Sans soleil

He told me about the January light on the station stairways.
He told me that this city ought to be deciphered
like a musical score;

one could get lost in the great orchestral masses
and the accumulation of details.

And that created the cheapest image of Tokyo:
overcrowded, megalomaniac, inhuman.

He thought he saw more subtle cycles there:
rhythms, clusters of faces caught sight of in passing

—as different and precise as groups of instruments.
Sometimes the musical comparison coincided with plain reality;
the Sony stairway in the Ginza was itself an instrument,
each step a note.

All of it fit together like the voices
of a somewhat complicated fugue,

but it was enough to take hold of one of them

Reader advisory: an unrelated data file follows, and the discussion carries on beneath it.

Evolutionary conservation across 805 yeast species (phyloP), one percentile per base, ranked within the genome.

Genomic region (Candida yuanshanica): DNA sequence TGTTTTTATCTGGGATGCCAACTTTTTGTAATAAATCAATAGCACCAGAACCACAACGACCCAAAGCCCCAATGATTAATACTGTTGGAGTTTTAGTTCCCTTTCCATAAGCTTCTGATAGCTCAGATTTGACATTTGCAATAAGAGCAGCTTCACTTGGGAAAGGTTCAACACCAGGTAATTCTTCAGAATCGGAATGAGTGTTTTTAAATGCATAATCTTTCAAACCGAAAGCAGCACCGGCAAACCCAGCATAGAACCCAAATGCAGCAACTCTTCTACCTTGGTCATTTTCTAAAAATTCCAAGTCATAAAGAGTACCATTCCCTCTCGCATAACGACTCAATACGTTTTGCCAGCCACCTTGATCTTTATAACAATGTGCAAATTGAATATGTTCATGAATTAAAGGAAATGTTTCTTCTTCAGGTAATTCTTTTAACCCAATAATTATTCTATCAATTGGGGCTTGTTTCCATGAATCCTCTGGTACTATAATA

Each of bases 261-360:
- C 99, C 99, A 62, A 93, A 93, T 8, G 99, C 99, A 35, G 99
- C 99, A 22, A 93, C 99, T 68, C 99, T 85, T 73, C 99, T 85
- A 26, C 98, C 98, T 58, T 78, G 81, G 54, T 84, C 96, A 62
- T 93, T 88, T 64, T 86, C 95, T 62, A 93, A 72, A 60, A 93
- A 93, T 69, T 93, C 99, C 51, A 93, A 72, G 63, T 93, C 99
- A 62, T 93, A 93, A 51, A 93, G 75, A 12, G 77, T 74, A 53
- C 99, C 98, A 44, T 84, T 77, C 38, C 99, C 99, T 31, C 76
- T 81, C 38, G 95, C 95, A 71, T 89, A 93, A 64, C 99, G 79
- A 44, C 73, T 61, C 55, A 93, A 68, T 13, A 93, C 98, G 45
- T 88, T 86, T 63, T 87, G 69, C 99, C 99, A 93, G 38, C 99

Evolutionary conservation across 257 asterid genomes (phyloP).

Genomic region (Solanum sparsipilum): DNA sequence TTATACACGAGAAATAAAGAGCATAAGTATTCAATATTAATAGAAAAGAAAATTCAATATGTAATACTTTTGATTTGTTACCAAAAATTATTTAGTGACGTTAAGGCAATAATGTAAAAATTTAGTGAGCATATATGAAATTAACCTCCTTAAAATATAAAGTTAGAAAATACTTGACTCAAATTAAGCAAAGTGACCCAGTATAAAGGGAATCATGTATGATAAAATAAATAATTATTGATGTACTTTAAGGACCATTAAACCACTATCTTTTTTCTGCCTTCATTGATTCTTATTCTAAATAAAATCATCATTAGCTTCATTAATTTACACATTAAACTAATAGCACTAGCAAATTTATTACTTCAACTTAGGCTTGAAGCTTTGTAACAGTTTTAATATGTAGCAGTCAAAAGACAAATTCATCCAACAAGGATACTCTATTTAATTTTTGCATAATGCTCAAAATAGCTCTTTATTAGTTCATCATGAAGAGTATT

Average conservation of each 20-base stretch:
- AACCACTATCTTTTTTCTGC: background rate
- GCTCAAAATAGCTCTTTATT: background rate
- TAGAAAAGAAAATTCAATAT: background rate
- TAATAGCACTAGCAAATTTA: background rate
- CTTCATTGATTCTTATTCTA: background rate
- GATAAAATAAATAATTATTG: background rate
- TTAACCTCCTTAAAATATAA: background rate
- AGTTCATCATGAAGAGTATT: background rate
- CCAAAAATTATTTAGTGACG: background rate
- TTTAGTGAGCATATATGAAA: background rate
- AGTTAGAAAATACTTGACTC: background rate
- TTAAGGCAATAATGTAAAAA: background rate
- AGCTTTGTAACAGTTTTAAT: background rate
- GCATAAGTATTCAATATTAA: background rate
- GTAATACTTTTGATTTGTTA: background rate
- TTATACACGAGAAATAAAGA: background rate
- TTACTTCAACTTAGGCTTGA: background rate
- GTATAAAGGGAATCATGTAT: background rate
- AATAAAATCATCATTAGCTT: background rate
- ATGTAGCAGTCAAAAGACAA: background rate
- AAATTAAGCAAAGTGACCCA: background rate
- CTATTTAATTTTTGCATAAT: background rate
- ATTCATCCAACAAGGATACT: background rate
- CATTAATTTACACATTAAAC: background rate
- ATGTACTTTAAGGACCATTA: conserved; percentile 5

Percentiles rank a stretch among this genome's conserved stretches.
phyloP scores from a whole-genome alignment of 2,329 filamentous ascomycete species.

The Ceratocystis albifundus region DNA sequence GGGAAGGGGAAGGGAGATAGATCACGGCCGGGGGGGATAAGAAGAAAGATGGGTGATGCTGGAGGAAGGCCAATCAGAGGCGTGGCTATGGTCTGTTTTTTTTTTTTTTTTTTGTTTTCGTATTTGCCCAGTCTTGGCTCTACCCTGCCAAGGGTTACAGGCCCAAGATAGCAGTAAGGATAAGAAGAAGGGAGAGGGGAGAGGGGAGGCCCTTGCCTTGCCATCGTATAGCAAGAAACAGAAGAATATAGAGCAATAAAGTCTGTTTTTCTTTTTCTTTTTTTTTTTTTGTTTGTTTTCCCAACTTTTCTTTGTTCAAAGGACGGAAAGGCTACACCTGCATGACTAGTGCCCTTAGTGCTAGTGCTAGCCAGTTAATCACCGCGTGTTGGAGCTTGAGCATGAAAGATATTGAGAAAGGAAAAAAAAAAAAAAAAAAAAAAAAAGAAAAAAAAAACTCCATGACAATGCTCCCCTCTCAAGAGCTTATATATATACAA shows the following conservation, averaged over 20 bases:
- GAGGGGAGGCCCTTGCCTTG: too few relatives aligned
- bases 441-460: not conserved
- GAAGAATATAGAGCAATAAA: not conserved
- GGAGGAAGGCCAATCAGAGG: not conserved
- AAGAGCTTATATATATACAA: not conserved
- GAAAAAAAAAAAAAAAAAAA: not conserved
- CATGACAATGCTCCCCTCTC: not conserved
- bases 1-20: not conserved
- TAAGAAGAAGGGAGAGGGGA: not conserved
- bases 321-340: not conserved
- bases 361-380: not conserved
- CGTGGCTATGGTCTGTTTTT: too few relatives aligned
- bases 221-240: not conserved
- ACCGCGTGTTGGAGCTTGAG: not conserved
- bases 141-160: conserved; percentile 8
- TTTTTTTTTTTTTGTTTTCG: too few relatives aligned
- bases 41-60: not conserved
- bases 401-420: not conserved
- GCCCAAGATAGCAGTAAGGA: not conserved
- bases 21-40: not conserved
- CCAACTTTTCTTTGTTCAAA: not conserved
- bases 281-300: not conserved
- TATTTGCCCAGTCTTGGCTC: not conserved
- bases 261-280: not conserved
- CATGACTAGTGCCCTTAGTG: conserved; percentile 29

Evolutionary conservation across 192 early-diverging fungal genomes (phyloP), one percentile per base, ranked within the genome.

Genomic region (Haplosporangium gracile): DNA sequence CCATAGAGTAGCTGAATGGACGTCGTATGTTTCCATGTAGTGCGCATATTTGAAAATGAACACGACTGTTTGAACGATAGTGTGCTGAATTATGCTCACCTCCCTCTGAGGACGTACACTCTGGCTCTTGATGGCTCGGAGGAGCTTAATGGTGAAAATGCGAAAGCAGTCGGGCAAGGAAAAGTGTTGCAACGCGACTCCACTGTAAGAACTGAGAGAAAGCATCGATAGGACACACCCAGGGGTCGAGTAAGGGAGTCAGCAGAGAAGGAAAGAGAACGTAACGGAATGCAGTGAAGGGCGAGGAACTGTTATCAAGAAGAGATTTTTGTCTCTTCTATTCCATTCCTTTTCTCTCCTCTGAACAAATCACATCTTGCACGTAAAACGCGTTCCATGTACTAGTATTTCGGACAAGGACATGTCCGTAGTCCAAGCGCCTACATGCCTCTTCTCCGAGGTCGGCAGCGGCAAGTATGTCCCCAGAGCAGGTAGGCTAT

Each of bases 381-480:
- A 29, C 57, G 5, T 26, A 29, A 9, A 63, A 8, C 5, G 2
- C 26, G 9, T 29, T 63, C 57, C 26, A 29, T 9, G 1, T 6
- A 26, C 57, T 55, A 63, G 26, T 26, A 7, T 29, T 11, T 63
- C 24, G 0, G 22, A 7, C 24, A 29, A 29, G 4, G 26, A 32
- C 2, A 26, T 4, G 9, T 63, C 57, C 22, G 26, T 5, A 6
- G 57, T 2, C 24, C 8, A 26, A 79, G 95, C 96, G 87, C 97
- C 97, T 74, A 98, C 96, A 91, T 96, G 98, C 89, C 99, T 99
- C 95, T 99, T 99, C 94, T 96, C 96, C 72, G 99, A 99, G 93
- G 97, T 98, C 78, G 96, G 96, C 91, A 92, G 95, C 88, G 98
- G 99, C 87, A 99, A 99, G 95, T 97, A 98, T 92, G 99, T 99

and hang on to it.

The television screens for example;
all by themselves they created an itinerary
that sometimes wound up in unexpected curves.

It was sumo season, and the fans who came to watch the fights
in the very chic showrooms on the Ginza

were "justement" the poorest of the Tokyo poors.
So poor that they didn't even have a TV set.
He saw them come, the dead souls of Namida-bashi
he had drunk saké with one sunny dawn

—how many seasons ago was that now?